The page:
It is time for horticulturists to control their own destinies. Too often, we have assumed a defensive posture with respect to our academic and research programs. Those professions that have developed systems for accrediting their academic programs—engineering, landscape architecture, forestry, medicine, veterinary medicine—seem to have more clout than horticulture. Yet, horticulture is no less of a profession and must be recognized as such immediately if we are to maintain and enrich courses, degree programs, and opportunities for our graduates.
Irrigated pecans in the southwestern United States have been planted in every soil imaginable, and tree performance has become highly soil-dependent. Desperate attempts to deal with this poor soil selection has led to advancements in soil management, consisting primarily of physical measures, such as chiseling and trenching. Chemical amendments appear to have played a secondary or supplemental role. Meanwhile, soil structural degradation, mainly compaction and aggregate destruction, began to cause poor water penetration, die-back of deep roots, and resultant loss of tree vigor. These problems have been dealt with primarily by chiseling. In the future, spiking and sodded-floor management are likely to become increasingly important. Scientific examination of soil management practices has lagged, but has provided some rationale and targets for soil management. H should play an increasingly important role in refining these measures and in establishing a comprehensive soil management program in which the soil is viewed as a plant growth medium and an integral component of cost-effective orchard management.
Pollarded `Wichita' pecan [Carya illinoensis (Wang) K. Koch] trees received 2 g uniconazol (UCZ) per tree using four application methods (trunk band, canopy soil injection, crown soil injection, and crown drench). All application methods increased trunk diameter but reduced shoot length, number of lateral shoots per terminal, nodes per terminal, internode length, and leaflets per compound leaf. Only the crown drench reduced leaf area. Area and dry weight per leaflet, and leaflet chlorophyll concentration were not affected by UCZ application. Effectiveness in growth reduction, as assessed by shoot elongation, was crown soil drench > crown soil injection > canopy soil injection > trunk band > control. All application methods increased viviparity. However, total yield per tree, nut size, and percentage of kernel were not affected. Chemical name used: (E)-1-(p-chlorophenyl)-4,4-dimethyl-2-(1,2,4-triazol-1-yl)-1-penten-3-ol (uniconazol).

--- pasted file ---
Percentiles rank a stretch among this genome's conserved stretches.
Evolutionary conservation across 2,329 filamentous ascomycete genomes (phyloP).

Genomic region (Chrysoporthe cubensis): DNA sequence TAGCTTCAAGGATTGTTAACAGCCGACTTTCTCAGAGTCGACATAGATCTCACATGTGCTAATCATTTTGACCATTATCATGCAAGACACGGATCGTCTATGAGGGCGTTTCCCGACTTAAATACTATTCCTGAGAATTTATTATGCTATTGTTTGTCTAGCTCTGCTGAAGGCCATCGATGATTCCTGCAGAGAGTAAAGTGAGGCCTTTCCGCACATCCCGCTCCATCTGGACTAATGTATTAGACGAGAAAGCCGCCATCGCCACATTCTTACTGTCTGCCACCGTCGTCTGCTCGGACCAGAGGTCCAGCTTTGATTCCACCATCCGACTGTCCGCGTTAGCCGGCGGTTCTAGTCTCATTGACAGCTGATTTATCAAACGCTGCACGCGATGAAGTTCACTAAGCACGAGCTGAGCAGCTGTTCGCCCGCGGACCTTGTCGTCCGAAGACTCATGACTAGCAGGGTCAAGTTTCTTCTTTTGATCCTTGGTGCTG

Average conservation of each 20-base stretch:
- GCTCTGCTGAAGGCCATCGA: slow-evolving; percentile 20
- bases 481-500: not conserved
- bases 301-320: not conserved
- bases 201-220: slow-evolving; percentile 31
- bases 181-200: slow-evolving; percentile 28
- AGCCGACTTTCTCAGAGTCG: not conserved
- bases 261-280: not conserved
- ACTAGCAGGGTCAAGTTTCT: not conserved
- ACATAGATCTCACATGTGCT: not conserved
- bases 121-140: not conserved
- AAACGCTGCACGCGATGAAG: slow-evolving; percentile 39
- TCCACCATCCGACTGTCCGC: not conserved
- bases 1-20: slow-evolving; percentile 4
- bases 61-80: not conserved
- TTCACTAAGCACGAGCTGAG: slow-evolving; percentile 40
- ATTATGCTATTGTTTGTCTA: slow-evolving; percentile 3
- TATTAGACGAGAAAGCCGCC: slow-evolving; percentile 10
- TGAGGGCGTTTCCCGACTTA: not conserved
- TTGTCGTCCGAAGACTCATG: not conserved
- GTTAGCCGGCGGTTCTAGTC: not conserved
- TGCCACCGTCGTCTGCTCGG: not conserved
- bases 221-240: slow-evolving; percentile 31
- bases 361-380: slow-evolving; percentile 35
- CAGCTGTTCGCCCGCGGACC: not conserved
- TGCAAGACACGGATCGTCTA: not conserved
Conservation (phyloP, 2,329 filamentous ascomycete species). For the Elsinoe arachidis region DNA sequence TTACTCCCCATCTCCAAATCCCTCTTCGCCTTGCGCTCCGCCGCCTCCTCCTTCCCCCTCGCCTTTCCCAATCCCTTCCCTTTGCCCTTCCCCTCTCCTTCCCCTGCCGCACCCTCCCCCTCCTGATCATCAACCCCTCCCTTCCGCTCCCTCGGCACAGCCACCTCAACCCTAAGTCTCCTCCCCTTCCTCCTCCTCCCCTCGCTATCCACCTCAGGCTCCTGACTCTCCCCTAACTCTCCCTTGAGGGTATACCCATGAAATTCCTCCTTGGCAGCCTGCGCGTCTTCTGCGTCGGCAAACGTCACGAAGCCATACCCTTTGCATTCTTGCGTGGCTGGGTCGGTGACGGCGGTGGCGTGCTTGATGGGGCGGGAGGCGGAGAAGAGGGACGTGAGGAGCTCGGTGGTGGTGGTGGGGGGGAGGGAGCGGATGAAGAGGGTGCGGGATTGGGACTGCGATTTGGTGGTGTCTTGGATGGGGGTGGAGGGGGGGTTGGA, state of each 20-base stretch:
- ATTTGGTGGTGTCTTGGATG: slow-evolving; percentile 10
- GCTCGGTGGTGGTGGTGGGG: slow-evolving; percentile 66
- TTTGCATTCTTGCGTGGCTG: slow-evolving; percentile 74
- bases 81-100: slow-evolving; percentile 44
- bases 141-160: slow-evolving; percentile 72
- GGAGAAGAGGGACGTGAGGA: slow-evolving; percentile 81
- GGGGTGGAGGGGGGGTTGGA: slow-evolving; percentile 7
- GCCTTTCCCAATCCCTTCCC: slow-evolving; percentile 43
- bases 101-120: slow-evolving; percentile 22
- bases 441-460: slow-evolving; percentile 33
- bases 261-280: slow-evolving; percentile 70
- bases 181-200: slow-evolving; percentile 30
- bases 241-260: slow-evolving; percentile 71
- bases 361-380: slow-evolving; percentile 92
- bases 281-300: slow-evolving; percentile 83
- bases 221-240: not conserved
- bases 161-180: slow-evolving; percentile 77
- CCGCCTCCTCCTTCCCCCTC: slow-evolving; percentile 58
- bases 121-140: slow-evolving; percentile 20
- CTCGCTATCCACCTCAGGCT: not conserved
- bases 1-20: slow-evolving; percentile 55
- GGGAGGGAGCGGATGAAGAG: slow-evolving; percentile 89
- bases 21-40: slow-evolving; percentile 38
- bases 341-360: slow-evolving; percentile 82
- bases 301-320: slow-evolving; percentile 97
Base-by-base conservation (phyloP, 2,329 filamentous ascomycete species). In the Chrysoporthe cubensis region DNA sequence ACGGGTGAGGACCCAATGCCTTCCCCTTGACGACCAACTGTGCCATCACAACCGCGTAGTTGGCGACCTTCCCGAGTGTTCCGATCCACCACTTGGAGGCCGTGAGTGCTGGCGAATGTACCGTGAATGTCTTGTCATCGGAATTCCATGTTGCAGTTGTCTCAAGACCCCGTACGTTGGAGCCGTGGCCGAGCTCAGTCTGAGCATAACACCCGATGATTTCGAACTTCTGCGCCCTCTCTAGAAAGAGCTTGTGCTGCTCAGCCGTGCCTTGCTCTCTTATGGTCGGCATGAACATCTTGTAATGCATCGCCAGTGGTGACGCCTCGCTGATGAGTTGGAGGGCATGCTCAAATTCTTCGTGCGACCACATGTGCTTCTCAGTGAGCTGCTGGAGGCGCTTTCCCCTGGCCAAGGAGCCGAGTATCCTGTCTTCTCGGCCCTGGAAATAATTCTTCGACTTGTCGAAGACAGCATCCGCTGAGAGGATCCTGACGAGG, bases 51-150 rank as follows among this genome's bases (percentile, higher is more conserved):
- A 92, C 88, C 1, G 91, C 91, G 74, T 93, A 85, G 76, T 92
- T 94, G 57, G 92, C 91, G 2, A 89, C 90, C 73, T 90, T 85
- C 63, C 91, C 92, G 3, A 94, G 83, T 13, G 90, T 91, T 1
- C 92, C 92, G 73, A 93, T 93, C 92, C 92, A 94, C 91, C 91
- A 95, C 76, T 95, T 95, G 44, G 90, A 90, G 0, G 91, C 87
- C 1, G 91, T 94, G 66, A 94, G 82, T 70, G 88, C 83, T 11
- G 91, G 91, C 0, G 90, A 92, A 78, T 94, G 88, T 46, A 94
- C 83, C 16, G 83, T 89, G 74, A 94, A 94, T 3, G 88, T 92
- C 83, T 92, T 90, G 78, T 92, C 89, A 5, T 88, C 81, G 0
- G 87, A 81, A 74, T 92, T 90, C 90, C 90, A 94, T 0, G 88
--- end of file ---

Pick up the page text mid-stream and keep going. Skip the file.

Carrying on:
Irrigated production of pecans in the southwestern United States started with notoriously inefficient flood irrigation along river basins. Today, most surface-irrigated orchards are laser-leveled, and many orchards in upland areas are under sprinkler or drip irrigation. Technical and scientific knowledge for improving water management also has evolved from studying drought effects on tree performance to an improved understanding of water relations, salt effects, evapotranspiration processes, and the distribution of water and salts in irrigated fields. Yet, many growers still experience difficulties with water management and may benefit from maintaining the soil water suction above saturation but below 30 to 40 cb until shuck opening. The soil salinity should be kept below 2.5 dS·m−1, and irrigation water should be applied to essentially the entire root zone for optimum tree growth. Due to extreme soil variability existing in most irrigated fields of the southwestern region, these guidelines alone are not adequate. Soil profiles, root distributions, water quality, and irrigation methods may have to be examined to improve water management.
Objectives of this experiment were: 1) to determine what effect a soil spike aerator had on nut quality and yield, and 2) to determine whether soil compaction influenced nut quality and yield.3) to determine whether tree stress influenced nut quality or yield on pecan trees In 1990, a randomized design was set up in a 33 year old orchard on Westwood silty clay loam with 3 main treatment factors: 1990 nut size (measure of tree stress), aeration, and cultivar. Location for this experiment was the Adriance Orchard on the Texas A&M Plantation - Brazos River flood plain. Nut quality was determined by the % kernel and # nuts/kg. Yield was measured in kg per tree. Results after two years showed that aeration increased the nut size of stressed trees in 1991 and non-stressed trees in 1992 Yield was unaffected by aeration in both years but stressed trees produced lower yields in 1992. Aeration increased nut size, but not significantly from 119 nuts/kg to 111 nuts/kg in 1991. There was a significant increase with aeration in 1992 from 121 nuts/kg to 113 nuts/kg. Yield and % kernel were not significantly different for both years with aeration Stress did not increase % kernel in either 1991 or 1992 but nut size was larger on non-stressed trees for both years. Stressed trees produced fewer nuts per tree in 1992.